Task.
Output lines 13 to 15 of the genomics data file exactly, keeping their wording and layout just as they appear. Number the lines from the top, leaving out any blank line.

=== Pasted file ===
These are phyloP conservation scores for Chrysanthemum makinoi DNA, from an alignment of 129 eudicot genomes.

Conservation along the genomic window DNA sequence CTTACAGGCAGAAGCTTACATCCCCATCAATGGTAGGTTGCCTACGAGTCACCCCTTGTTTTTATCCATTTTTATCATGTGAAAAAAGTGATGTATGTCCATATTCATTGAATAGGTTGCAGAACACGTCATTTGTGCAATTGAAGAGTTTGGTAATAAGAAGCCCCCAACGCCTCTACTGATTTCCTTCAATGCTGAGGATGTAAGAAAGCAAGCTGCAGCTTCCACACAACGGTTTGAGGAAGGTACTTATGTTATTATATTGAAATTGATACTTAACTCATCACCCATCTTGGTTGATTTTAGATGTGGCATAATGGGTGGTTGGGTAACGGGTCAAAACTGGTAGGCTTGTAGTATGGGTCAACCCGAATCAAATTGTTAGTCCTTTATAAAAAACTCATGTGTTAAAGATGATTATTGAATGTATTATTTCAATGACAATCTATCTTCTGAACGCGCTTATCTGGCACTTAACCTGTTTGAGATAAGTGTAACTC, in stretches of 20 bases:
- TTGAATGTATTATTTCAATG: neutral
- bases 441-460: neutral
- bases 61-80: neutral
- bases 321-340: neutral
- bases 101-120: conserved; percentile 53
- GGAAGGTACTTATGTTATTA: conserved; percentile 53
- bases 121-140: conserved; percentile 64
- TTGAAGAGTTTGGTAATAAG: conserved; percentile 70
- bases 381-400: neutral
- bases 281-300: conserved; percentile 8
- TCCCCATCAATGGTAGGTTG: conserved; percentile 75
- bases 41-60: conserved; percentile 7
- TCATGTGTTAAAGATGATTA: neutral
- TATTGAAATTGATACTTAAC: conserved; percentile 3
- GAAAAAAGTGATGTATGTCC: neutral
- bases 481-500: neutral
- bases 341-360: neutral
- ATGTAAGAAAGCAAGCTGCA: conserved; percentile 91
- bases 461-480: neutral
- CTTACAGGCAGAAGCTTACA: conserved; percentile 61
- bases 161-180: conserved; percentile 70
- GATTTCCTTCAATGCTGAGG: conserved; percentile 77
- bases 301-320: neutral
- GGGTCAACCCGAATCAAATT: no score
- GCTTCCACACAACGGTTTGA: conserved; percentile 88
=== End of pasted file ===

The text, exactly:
- TCCCCATCAATGGTAGGTTG: conserved; percentile 75
- bases 41-60: conserved; percentile 7
- TCATGTGTTAAAGATGATTA: neutral